In December 1886 the Cincinnati Enquirer published an exclusive from its New York correspondent. He had uncovered an amazing story at one of the city’s hospitals – the death of its longest-standing patient. She’d been an inmate there for three decades, but that wasn’t even the most interesting part of the tale:
When Nellie Steele went to the Bellevue Hospital she was a comparatively young woman, and it was thought that after few days or weeks’ treatment she would be out again, cured of the disease from which she was suffering. That was nearly thirty years ago. Weeks, months, years passed away and Nellie still remained. She became a fixture and as much a part of the building as the dull blue stones of which its walls are made. She had the gentlest disposition, and her patience under suffering was a part of the small talk that everyone heard who visited Bellevue.
The Bellevue, founded in 1736, is the oldest hospital in the United States. It is situated on the east side of midtown Manhattan, a few blocks away from the Empire State Building.
When she first entered the hospital her complaint was diagnosticated as lead poisoning and general debility. The treatment indicated was given with no perceptible result. She seemed to fail slowly, and when everything known to the medical profession failed to be of any benefit there was a wise shaking of heads among the house staff of physicians. and they gravely came to the conclusion that they did not know what was the matter, a conclusion reached, as usual, after the stomach had been turned into a drug-mill and the system weakened by useless experimentation.
After several months Nellie became so weak that she could hardly move, and spent all her time in bed – where she would remain for the next thirty years.
Her case has been a puzzle, and she has been watched by hundreds of physicians during her long time of sickness. One of her peculiarities was fits, which came regularly every two weeks. The attacks lasted about two hours. They were not generally severe. If they had been, her weak system could not have stood the shock.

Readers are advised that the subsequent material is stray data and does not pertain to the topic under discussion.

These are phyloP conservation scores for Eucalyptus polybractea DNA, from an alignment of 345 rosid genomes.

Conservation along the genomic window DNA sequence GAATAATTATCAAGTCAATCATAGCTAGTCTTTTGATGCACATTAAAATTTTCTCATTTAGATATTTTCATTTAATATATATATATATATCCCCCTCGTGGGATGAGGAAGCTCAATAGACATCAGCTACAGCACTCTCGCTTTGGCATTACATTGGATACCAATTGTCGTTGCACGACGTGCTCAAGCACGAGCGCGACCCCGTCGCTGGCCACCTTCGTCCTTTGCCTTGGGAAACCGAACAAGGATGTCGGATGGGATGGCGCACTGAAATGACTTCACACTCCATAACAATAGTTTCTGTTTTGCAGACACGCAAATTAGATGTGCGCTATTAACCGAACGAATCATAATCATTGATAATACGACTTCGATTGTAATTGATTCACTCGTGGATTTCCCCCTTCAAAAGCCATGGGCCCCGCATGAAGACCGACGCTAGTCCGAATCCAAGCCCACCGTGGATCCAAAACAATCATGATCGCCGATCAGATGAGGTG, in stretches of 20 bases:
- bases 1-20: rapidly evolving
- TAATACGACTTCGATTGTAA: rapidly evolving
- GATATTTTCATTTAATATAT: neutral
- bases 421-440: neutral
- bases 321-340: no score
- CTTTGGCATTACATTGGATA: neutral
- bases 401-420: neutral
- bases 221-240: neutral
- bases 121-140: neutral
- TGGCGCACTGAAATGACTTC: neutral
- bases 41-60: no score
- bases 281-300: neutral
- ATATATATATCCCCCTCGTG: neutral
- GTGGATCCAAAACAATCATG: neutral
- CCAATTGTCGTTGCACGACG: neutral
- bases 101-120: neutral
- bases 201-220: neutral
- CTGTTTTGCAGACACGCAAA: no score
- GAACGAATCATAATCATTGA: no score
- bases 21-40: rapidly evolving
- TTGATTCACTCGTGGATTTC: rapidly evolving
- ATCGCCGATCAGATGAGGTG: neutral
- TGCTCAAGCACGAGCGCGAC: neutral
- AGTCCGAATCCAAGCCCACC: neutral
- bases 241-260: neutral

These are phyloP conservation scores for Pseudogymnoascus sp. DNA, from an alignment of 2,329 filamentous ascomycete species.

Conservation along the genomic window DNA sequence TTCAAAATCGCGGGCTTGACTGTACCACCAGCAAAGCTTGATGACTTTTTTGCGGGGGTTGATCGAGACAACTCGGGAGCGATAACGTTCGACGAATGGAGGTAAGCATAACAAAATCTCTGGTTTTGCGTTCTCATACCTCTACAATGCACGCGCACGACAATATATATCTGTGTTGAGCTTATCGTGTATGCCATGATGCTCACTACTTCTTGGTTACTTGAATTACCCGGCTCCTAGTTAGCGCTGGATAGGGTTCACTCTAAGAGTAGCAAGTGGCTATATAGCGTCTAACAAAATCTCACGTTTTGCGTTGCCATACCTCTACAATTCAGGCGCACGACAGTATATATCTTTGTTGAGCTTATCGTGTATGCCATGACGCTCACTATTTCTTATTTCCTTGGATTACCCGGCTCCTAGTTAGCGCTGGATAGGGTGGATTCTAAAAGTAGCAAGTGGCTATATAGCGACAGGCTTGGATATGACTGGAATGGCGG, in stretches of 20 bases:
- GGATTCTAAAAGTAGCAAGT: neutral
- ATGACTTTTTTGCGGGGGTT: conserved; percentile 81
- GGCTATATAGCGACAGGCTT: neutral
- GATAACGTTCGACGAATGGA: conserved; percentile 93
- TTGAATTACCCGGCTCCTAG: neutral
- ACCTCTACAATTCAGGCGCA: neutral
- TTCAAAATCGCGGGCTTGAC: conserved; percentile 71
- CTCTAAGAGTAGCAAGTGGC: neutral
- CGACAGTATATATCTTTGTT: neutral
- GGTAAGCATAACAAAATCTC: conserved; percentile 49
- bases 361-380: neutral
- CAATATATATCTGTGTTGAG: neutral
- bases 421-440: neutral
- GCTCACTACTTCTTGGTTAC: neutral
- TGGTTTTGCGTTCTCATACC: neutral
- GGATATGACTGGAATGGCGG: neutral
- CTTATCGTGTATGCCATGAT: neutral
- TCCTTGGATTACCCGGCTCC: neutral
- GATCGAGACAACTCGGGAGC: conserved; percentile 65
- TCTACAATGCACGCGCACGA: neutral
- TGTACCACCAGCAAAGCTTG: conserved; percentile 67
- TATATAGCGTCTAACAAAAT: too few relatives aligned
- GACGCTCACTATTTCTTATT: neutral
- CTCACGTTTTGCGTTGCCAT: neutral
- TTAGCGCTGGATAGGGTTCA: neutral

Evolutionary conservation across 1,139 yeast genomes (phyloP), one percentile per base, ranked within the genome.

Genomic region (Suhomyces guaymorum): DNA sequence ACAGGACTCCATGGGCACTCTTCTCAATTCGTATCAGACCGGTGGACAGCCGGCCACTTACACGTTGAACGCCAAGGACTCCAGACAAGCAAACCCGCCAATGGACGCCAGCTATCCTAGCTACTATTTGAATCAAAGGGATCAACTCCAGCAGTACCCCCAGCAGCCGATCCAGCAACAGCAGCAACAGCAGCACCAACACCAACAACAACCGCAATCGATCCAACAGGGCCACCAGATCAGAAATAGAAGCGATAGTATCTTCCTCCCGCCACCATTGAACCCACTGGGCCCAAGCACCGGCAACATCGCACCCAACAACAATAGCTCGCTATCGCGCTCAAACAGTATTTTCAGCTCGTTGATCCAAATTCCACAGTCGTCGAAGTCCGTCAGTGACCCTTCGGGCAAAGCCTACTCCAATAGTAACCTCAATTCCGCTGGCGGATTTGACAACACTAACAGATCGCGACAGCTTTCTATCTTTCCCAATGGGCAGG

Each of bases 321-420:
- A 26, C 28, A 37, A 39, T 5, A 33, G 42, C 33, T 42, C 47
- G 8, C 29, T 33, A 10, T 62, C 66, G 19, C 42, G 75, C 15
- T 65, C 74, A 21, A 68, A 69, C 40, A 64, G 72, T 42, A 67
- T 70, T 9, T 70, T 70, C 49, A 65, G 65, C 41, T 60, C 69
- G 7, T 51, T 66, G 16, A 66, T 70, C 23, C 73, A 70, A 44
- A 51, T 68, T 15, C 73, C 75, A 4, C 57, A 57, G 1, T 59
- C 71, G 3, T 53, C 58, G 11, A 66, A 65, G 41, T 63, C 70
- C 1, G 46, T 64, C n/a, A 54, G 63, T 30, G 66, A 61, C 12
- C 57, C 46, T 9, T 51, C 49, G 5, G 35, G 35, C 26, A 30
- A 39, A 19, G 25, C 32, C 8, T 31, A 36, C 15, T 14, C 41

This was not her only symptom. After a while she began to suffer from fainting as well:
A slight shudder would pass over her body, her eyes would turn upward, and then she would become unconscious. There was no regularity in the fainting periods. Sometimes the faintness would appear every day, and then it would not come for weeks. It was a strange condition. Every indication of death would be manifested, and so perfect was the resemblance that, on one occasion, when two newly appointed orderlies saw her for the first time, they judged that she was dead and got the dead-box and carted her off to the dead-house.
These ‘dizzy spells’ could be of surprisingly long duration.
The shortest fainting attack lasted nine minutes; the longest seventeen days; the average was eight days. During these periods she did not eat. Stimulants were given hypodermically. Digitalis was freely used to strengthen the heart’s action. How she lived on from year to year no one could guess. The amount of food she ate would make the legs of a mouse weak in a week.
So far the description of Nellie’s condition is not unfamiliar. Many patients, mostly women, were committed to 19th-century institutions suffering from symptoms which included long periods of unconsciousness and fits. They were often diagnosed with ‘catatonia’ or some variety of ‘hysterical’ disorder, and the underlying cause was usually psychiatric illness. But there was one clear indication that this was not the case with Nellie:
The most interesting feature of the case, from a medical standpoint, was the irregularity of the heart’s action. There was a marked disturbance of the mitral valve and its flutterings could be plainly heard without the stethoscope.
The mitral valve governs the flow of blood between the left atrium and left ventricle – the heart’s main pumping chamber. The doctors were not sure what exactly was wrong with Nellie’s valve, but her heart murmur was so obvious that generations of medical students were taken to her bed to witness it for themselves. A diagnosis, however, eluded them: